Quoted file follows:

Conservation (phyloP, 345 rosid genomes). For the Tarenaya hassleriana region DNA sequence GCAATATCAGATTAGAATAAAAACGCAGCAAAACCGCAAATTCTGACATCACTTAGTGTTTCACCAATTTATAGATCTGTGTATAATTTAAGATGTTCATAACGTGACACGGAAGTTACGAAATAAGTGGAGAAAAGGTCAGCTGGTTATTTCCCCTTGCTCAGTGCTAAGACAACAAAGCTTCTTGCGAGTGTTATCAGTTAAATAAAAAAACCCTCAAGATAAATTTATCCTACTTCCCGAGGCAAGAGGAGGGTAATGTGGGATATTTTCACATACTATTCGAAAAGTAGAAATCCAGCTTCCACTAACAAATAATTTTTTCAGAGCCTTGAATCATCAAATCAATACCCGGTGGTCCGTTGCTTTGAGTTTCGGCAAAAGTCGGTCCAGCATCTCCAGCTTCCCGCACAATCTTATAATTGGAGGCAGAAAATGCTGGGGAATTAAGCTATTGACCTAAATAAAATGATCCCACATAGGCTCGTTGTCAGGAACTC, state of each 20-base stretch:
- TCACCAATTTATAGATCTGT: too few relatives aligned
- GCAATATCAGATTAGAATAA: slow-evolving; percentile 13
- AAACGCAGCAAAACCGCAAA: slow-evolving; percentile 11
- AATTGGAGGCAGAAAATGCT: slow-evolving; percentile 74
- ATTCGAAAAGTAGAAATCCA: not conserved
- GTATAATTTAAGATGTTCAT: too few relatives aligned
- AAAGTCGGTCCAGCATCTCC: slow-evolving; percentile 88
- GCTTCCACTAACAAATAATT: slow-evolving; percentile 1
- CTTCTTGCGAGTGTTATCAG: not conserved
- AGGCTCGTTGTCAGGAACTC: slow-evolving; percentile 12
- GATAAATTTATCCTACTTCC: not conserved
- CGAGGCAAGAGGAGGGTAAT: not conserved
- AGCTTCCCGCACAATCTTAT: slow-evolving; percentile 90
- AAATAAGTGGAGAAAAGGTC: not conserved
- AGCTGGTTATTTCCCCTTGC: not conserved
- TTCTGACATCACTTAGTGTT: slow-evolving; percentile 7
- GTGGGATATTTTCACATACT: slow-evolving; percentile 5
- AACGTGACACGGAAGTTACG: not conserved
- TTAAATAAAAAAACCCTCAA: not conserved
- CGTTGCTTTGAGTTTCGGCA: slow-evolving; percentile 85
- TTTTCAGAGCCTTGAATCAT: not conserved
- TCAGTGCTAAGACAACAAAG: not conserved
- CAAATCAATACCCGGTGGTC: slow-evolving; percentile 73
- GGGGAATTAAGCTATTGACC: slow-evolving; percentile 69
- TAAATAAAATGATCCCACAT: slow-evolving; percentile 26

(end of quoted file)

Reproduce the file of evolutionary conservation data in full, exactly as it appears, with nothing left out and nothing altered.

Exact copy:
Conservation (phyloP, 345 rosid genomes). For the Tarenaya hassleriana region DNA sequence GCAATATCAGATTAGAATAAAAACGCAGCAAAACCGCAAATTCTGACATCACTTAGTGTTTCACCAATTTATAGATCTGTGTATAATTTAAGATGTTCATAACGTGACACGGAAGTTACGAAATAAGTGGAGAAAAGGTCAGCTGGTTATTTCCCCTTGCTCAGTGCTAAGACAACAAAGCTTCTTGCGAGTGTTATCAGTTAAATAAAAAAACCCTCAAGATAAATTTATCCTACTTCCCGAGGCAAGAGGAGGGTAATGTGGGATATTTTCACATACTATTCGAAAAGTAGAAATCCAGCTTCCACTAACAAATAATTTTTTCAGAGCCTTGAATCATCAAATCAATACCCGGTGGTCCGTTGCTTTGAGTTTCGGCAAAAGTCGGTCCAGCATCTCCAGCTTCCCGCACAATCTTATAATTGGAGGCAGAAAATGCTGGGGAATTAAGCTATTGACCTAAATAAAATGATCCCACATAGGCTCGTTGTCAGGAACTC, state of each 20-base stretch:
- TCACCAATTTATAGATCTGT: too few relatives aligned
- GCAATATCAGATTAGAATAA: slow-evolving; percentile 13
- AAACGCAGCAAAACCGCAAA: slow-evolving; percentile 11
- AATTGGAGGCAGAAAATGCT: slow-evolving; percentile 74
- ATTCGAAAAGTAGAAATCCA: not conserved
- GTATAATTTAAGATGTTCAT: too few relatives aligned
- AAAGTCGGTCCAGCATCTCC: slow-evolving; percentile 88
- GCTTCCACTAACAAATAATT: slow-evolving; percentile 1
- CTTCTTGCGAGTGTTATCAG: not conserved
- AGGCTCGTTGTCAGGAACTC: slow-evolving; percentile 12
- GATAAATTTATCCTACTTCC: not conserved
- CGAGGCAAGAGGAGGGTAAT: not conserved
- AGCTTCCCGCACAATCTTAT: slow-evolving; percentile 90
- AAATAAGTGGAGAAAAGGTC: not conserved
- AGCTGGTTATTTCCCCTTGC: not conserved
- TTCTGACATCACTTAGTGTT: slow-evolving; percentile 7
- GTGGGATATTTTCACATACT: slow-evolving; percentile 5
- AACGTGACACGGAAGTTACG: not conserved
- TTAAATAAAAAAACCCTCAA: not conserved
- CGTTGCTTTGAGTTTCGGCA: slow-evolving; percentile 85
- TTTTCAGAGCCTTGAATCAT: not conserved
- TCAGTGCTAAGACAACAAAG: not conserved
- CAAATCAATACCCGGTGGTC: slow-evolving; percentile 73
- GGGGAATTAAGCTATTGACC: slow-evolving; percentile 69
- TAAATAAAATGATCCCACAT: slow-evolving; percentile 26